A Final Thought: America is younger than you think


By Mitch Allen

I was speaking with a friend last week about the many trials and tribulations the United States of America has endured during our history—from the initial 1776 revolution to the Covid-19 pandemic—when it dawned on us both how young our country truly is. Surprisingly, the entire history of the United States is within the living memory of four (4) people. Consider:

It is 1838. A man (1) holds in his arms his infant grandson. He whispers how when he was a boy the British Redcoats broke into his home, tied up his mother and forced him to scrub their boots, and how recently he helped finish the Ohio and Erie Canal. The canal represents the pinnacle of transportation technology—a horse pulling a small boat in a ditch dug by men with shovels to move goods to the Ohio wilderness. He has heard talk of a newfangled steam engine that can run on a road made of heavy iron rails, but he has never seen one.

It is 1903. That grandson (2) is now 65, and holds in his arms his infant granddaughter. He whispers how the Redcoats forced his grandfather to scrub their boots, and how, at age 17, he himself had hitched a ride on a wagon down to Columbus, Ohio, to view President Lincoln’s body when the funeral train stopped on its way to Springfield, Illinois. He looks down at the front page of a newspaper lying on a table. The first commercial radio broadcast is still three years away so he relies exclusively on the daily paper for news of the outside world. Two brothers from Dayton, Ohio, the paper explains, have flown a heavier-than-air machine at a place called Kitty Hawk in the Outer Banks of North Carolina. “Do you see that,” he whispers to his granddaughter. “You’re going to fly in the sky someday.”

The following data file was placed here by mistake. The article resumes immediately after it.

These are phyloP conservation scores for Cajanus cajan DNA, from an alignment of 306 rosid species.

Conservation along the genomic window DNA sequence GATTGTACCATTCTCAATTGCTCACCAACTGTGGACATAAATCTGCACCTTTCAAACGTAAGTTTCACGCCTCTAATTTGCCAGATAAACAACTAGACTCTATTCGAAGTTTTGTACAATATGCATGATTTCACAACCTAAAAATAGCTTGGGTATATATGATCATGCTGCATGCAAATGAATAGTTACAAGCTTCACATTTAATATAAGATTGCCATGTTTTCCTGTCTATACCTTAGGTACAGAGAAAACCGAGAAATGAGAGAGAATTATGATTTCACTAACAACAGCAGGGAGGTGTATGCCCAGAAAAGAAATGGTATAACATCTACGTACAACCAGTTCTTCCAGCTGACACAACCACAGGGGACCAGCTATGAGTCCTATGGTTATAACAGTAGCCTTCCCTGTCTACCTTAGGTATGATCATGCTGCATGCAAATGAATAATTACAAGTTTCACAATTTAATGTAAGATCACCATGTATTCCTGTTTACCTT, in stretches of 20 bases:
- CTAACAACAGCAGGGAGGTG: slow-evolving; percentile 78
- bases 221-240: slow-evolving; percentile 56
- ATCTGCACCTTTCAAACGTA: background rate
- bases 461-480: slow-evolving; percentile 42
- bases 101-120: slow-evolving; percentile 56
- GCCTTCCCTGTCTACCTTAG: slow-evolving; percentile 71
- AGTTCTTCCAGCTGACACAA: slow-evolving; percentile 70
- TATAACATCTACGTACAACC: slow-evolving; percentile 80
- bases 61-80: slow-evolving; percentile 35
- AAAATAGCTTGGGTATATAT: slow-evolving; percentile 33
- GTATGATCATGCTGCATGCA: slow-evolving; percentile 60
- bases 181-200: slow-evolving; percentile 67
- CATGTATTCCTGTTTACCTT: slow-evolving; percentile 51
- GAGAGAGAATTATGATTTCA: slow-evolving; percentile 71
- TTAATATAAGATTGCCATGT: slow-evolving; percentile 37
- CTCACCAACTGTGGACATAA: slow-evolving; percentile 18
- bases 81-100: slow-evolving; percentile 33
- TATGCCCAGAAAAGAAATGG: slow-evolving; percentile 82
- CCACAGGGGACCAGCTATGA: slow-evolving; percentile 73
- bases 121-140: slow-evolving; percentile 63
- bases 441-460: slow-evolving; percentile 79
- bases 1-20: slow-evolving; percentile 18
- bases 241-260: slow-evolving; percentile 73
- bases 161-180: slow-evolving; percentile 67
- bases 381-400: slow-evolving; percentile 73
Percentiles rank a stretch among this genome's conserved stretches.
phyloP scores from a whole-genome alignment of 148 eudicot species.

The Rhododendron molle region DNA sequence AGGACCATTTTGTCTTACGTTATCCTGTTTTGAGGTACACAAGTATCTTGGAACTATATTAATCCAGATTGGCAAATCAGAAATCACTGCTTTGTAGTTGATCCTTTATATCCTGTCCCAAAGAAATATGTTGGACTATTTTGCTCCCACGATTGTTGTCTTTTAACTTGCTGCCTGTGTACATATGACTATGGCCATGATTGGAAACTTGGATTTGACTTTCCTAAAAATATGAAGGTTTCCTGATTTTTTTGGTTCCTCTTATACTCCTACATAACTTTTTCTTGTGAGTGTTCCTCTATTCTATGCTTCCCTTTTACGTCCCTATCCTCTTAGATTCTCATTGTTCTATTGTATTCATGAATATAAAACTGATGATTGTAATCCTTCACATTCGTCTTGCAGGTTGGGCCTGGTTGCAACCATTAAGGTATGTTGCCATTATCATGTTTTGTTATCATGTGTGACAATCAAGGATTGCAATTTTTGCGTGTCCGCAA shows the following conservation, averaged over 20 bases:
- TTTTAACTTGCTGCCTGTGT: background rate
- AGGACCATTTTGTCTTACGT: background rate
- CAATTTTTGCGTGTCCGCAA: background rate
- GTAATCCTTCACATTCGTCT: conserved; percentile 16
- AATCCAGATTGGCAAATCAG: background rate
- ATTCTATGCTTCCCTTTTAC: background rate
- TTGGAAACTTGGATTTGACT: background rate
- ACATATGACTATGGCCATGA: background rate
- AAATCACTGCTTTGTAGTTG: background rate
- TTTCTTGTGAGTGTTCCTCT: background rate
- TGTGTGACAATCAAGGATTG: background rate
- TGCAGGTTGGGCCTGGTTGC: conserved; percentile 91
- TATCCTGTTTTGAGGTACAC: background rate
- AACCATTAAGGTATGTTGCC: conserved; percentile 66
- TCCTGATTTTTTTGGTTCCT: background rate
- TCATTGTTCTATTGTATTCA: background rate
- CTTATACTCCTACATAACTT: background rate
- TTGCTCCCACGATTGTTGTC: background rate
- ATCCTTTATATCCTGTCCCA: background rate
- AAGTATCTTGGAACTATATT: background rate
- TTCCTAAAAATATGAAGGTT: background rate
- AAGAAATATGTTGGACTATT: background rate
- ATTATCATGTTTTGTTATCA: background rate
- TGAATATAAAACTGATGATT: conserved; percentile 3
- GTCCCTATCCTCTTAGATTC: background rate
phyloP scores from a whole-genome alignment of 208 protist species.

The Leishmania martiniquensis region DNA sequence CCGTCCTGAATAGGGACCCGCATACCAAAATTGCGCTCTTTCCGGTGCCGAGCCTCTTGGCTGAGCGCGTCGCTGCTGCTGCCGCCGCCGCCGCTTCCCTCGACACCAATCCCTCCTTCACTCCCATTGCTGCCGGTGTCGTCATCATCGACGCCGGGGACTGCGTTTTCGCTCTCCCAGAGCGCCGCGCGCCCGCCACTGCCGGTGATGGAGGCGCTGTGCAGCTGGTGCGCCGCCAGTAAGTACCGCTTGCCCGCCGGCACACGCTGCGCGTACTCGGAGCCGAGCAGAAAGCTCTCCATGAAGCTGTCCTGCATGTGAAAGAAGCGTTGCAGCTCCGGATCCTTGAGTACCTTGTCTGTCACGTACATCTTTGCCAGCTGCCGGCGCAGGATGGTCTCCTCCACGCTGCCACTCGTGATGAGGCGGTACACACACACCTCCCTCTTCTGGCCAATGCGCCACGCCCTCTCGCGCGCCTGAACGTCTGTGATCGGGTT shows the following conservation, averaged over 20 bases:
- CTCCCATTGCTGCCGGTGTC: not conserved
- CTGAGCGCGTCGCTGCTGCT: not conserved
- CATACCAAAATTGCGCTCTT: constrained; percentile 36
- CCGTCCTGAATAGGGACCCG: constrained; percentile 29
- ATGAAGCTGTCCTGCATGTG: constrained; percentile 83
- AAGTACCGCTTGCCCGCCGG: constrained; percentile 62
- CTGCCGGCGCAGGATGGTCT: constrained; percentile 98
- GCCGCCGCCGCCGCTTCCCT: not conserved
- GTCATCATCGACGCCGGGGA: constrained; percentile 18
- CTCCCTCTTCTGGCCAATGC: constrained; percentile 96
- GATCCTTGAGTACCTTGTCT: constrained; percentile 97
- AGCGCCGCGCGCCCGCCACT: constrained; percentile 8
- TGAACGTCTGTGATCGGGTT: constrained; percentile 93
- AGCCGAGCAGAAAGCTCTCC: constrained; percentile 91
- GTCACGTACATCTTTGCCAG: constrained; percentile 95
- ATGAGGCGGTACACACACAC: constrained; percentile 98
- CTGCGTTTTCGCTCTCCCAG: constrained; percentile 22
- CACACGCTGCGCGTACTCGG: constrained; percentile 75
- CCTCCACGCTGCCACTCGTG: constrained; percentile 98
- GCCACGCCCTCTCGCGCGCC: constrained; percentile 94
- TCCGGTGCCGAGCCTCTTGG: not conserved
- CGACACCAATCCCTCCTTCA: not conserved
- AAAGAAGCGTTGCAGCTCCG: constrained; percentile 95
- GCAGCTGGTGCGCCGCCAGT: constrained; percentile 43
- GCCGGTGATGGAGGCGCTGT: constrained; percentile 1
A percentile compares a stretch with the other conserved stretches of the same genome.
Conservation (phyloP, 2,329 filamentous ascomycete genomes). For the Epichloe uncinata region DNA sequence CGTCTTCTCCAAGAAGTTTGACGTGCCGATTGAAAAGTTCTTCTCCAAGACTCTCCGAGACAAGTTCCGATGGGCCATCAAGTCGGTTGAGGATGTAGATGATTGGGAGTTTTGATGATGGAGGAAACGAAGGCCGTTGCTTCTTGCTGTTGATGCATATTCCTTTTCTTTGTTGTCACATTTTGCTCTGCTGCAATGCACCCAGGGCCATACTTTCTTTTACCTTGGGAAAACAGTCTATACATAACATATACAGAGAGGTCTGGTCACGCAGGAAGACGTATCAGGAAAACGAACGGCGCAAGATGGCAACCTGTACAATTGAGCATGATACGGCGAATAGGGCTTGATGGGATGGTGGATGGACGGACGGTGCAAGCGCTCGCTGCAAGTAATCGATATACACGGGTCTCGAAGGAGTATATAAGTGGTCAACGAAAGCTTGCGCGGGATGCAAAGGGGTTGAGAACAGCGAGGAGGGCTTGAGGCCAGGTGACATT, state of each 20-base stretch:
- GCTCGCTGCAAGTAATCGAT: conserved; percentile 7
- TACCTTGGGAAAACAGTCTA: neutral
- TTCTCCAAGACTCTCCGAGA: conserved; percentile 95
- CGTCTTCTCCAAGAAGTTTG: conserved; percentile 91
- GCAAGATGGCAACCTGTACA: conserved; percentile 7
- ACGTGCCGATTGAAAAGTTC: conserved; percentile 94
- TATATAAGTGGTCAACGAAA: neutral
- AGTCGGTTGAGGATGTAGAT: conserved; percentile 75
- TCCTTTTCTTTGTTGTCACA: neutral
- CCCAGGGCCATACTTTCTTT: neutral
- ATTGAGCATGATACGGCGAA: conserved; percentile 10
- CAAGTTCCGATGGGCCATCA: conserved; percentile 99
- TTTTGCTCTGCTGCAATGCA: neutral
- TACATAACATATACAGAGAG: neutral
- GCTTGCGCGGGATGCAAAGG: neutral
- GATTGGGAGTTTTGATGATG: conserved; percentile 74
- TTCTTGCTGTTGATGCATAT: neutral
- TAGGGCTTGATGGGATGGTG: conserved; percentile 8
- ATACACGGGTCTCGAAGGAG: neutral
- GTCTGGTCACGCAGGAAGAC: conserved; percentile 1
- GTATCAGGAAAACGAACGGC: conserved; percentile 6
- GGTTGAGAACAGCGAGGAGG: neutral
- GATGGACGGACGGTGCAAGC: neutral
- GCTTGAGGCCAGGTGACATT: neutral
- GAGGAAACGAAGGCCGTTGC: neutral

It is 1969. That granddaughter (3) is now 65. Sitting in her lap is her seven-year-old grandson—me. She whispers how her grandfather hitched a ride on a wagon to Columbus, Ohio, to see President Lincoln’s body, and how she herself was eight years old the first time she ever rode in an automobile. She stares at the television as Neil Armstrong steps out of the Eagle. She stands and gently guides me to the kitchen window. “Look there,” she whispers, pointing to the sky. “Right now there are two men up there walking on the moon.”

It is 2020. I (4) am 58 years old. I hold my grandson in my arms and whisper how my grandmother was eight years old the first time she ever rode in an automobile, and how as a kid I had only a black-and-white television, and if we wanted to know the capital of Kansas we had to look it up in a book. I glance at my smart phone. Virtually all of the world’s knowledge is at my fingertips and I can video chat with my sister on the other side of the globe. I whisper to my grandson that just before he was born we landed a space probe on a comet and that I am ordering a self-driving car.

It is 2085. My grandson is 65. He holds in his arms his infant granddaughter and whispers how his grandfather had only a black-and-white television and if he wanted to know the capital of Kansas he had to look up in a book. He looks around at…

I cannot imagine.


Categories: Smart Living